Persea borbonia: Redbay1

Edward F. Gilman, Dennis G. Watson, Ryan W. Klein, Andrew K. Koeser, Deborah R. Hilbert, and Drew C. McLean 2

Introduction

This handsome North American native evergreen tree can reach 50 feet in height with a comparable spread but is often seen somewhat shorter and wider, particularly when grown in the open in an urban area. The glossy, leathery, medium to dark green, six-inch leaves emit a spicy fragrance when crushed and the inconspicuous, springtime flower clusters are followed by small, dark blue fruits which ripen in fall. These fruits are enjoyed by birds and squirrels and add to the tree's overall attractiveness. The trunk bears very showy, ridged, red-brown bark and frequently branches low to the ground forming a multi-stemmed habit similar to live oak, but it can be pruned to make a single, short central leader which would be most suitable for many urban plantings.

Figure 1. Full Form - Persea borbonia: redbay
Figure 1.  Full Form - Persea borbonia: redbay
Credit: UF/IFAS

General Information

Scientific name: Persea borbonia

Pronunciation: PER-see-uh bor-BOE-nee-uh

Common name(s): redbay

Family: Lauraceae

USDA hardiness zones: 7B through 11 (Figure 2)

Origin: native to the southeastern United States and the Bahamas

UF/IFAS Invasive Assessment Status: native

Uses: deck or patio; shade; specimen; street without sidewalk; reclamation; tree lawn 4-6 feet wide; tree lawn > 6 ft wide; highway median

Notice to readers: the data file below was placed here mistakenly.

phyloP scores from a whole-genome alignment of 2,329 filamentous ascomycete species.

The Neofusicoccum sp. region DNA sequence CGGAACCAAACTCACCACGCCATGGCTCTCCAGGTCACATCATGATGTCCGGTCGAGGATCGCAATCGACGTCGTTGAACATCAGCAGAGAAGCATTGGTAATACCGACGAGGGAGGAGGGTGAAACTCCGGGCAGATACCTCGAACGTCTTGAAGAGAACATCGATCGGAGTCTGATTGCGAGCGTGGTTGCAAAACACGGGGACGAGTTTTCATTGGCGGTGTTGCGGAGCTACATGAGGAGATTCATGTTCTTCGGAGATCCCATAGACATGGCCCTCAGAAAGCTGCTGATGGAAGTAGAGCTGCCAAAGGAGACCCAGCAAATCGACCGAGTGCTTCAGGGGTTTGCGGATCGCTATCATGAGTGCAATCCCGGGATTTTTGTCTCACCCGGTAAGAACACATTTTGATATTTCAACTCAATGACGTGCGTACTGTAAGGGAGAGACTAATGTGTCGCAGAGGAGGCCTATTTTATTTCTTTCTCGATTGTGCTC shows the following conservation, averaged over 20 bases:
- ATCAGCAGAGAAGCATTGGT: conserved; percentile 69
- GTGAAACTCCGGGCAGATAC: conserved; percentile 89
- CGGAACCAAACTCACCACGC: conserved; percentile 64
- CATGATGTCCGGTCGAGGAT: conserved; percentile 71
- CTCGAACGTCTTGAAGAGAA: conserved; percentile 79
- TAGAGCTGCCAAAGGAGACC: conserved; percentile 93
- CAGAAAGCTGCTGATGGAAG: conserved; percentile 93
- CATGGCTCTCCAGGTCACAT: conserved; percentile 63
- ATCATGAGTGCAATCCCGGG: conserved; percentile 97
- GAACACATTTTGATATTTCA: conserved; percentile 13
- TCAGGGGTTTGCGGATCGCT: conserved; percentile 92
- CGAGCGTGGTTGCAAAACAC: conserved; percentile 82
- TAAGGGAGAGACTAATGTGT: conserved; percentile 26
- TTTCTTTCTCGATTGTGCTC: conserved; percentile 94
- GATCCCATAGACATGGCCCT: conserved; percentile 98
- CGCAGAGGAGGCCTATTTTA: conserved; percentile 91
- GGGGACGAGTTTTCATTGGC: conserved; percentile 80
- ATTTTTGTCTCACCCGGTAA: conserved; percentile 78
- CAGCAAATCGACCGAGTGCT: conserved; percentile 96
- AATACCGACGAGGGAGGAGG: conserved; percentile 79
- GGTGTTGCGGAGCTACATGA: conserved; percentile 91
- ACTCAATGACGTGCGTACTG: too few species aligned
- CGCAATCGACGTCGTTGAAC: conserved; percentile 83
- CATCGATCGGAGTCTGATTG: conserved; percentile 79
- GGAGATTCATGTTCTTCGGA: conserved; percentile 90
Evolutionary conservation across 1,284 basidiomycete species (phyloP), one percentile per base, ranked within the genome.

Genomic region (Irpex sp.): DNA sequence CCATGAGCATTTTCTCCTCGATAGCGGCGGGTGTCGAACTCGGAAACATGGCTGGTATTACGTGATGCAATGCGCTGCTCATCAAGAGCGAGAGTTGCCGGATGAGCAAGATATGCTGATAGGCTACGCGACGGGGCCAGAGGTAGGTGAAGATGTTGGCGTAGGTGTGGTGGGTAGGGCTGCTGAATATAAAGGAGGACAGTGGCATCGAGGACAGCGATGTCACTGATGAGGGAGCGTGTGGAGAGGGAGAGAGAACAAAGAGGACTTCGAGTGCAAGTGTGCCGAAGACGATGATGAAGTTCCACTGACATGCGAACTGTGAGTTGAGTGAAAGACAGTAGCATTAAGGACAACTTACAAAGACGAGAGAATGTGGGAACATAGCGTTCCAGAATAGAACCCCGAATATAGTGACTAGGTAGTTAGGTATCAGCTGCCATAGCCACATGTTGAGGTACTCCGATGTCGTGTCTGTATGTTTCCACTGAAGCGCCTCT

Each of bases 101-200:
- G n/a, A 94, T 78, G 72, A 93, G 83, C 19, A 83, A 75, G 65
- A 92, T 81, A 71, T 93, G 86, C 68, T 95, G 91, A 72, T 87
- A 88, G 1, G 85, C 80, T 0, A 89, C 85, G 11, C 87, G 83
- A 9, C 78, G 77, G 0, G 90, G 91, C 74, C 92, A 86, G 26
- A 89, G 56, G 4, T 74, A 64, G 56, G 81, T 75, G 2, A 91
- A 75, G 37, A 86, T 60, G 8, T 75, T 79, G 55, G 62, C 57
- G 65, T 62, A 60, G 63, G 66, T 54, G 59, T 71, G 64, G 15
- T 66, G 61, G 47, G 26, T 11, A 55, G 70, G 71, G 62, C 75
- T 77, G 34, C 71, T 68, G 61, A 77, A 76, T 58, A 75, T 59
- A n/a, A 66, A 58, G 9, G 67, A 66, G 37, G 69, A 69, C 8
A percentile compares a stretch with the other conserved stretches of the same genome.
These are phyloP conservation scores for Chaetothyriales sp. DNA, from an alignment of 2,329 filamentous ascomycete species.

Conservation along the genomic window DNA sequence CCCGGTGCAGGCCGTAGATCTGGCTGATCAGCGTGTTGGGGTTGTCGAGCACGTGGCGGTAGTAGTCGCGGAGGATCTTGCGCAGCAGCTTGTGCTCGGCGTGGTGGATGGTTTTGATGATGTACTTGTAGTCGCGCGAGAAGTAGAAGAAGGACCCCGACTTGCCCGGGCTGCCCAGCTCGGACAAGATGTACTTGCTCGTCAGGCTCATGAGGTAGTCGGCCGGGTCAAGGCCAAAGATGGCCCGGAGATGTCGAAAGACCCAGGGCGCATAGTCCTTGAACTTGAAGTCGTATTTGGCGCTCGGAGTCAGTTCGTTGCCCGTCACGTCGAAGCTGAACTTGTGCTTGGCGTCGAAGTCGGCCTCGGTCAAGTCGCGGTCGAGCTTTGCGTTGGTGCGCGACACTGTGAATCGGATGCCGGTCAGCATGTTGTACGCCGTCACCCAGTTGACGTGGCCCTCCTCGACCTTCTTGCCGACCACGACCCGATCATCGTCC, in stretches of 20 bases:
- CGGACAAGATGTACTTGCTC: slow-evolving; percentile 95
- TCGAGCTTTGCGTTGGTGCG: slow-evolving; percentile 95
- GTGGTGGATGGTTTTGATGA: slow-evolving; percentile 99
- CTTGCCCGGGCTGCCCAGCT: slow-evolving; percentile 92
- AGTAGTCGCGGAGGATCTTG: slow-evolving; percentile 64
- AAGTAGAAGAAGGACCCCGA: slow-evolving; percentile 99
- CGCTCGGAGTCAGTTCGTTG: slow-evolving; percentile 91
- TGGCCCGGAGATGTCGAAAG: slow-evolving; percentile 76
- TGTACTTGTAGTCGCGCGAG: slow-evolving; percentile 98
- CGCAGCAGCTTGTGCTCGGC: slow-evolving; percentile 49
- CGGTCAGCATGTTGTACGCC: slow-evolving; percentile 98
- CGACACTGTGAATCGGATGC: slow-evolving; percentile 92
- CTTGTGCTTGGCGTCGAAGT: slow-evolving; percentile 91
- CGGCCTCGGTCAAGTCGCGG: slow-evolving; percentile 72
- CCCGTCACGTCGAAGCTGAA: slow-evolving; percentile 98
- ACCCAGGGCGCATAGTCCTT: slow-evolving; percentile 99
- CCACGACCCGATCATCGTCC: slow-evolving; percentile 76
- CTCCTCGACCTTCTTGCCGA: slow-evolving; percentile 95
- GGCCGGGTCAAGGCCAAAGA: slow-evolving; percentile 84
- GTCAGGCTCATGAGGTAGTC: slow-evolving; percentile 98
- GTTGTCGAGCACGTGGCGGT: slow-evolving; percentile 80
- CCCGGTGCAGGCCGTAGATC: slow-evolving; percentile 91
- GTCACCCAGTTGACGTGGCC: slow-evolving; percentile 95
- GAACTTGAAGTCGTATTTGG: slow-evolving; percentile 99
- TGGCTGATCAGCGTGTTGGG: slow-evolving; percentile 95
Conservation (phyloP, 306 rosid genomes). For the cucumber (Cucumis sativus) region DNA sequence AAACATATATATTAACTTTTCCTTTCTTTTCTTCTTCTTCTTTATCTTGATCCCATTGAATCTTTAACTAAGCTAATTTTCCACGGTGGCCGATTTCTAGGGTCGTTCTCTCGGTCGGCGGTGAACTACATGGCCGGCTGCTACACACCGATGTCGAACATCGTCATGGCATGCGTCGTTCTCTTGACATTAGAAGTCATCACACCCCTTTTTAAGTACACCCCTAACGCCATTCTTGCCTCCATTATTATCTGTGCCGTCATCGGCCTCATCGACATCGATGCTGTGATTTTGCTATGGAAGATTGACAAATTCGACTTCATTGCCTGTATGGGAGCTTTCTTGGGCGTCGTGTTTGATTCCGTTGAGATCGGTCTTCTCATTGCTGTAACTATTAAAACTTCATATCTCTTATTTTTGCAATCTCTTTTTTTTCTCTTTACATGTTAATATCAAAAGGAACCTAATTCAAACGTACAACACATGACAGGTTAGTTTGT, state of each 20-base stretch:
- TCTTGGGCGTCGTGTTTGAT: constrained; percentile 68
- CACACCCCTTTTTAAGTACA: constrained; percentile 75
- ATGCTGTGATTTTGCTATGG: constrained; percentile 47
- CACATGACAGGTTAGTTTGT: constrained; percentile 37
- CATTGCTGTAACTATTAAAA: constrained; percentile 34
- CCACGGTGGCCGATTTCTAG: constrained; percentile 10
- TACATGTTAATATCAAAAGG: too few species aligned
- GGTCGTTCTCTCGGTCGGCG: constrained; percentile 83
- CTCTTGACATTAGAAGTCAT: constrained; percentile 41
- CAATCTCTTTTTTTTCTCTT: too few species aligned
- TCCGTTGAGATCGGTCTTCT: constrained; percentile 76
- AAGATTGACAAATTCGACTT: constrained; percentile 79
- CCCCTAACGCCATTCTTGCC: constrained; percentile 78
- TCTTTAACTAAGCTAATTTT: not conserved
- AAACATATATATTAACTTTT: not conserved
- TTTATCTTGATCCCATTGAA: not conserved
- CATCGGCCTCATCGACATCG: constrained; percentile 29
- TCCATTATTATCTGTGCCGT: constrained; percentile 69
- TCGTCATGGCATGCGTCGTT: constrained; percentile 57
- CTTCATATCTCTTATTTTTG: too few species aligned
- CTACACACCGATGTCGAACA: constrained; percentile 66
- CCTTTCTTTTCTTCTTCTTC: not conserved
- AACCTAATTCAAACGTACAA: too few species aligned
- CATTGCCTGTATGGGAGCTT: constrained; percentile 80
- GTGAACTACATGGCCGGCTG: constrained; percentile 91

Figure 2. Range
Figure 2.  Range

Description

Height: 30 to 50 feet

Spread: 30 to 50 feet

Crown uniformity: symmetrical

Crown shape: spreading, round

Crown density: dense

Growth rate: moderate

Texture: medium

Foliage

Leaf arrangement: alternate

Leaf type: simple

Leaf margin: entire

Leaf shape: ovate, lanceolate, oblong, elliptic (oval)

Leaf venation: pinnate, brachidodrome

Leaf type and persistence: evergreen, broadleaf evergreen, fragrant

Leaf blade length: 2 to 6 inches

Leaf color: medium to dark green on top, pale and glaucous underneath

Fall color: no color change

Fall characteristic: not showy

Figure 3. Leaf - Persea borbonia: redbay
Figure 3.  Leaf - Persea borbonia: redbay
Credit: UF/IFAS

Flower

Flower color: greenish

Flower characteristics: not showy; emerges in branched clusters from leaf axils

Flowering: summer

Fruit

Fruit shape: round

Fruit length: 1/3 to 1/2 inch

Fruit covering: fleshy drupe

Fruit color: dark blue

Fruit characteristics: attracts birds; showy; fruit/leaves a litter problem

Fruiting: summer

Trunk and Branches

Trunk/branches: branches droop; showy; typically one trunk; no thorns

Bark: dark reddish brown, with shallow ridges and irregular furrows

Pruning requirement: needed for strong structure

Breakage: susceptible to breakage

Current year twig color: green

Current year twig thickness: thick

Wood specific gravity: unknown

Figure 4. Bark - Persea borbonia: redbay
Figure 4.  Bark - Persea borbonia: redbay
Credit: Gitta Hasing, UF/IFAS

Culture

Light requirement: full sun to partial shade

Soil tolerances: clay; sand; loam; alkaline; acidic; occasionally wet; well-drained

Drought tolerance: high

Aerosol salt tolerance: high

Other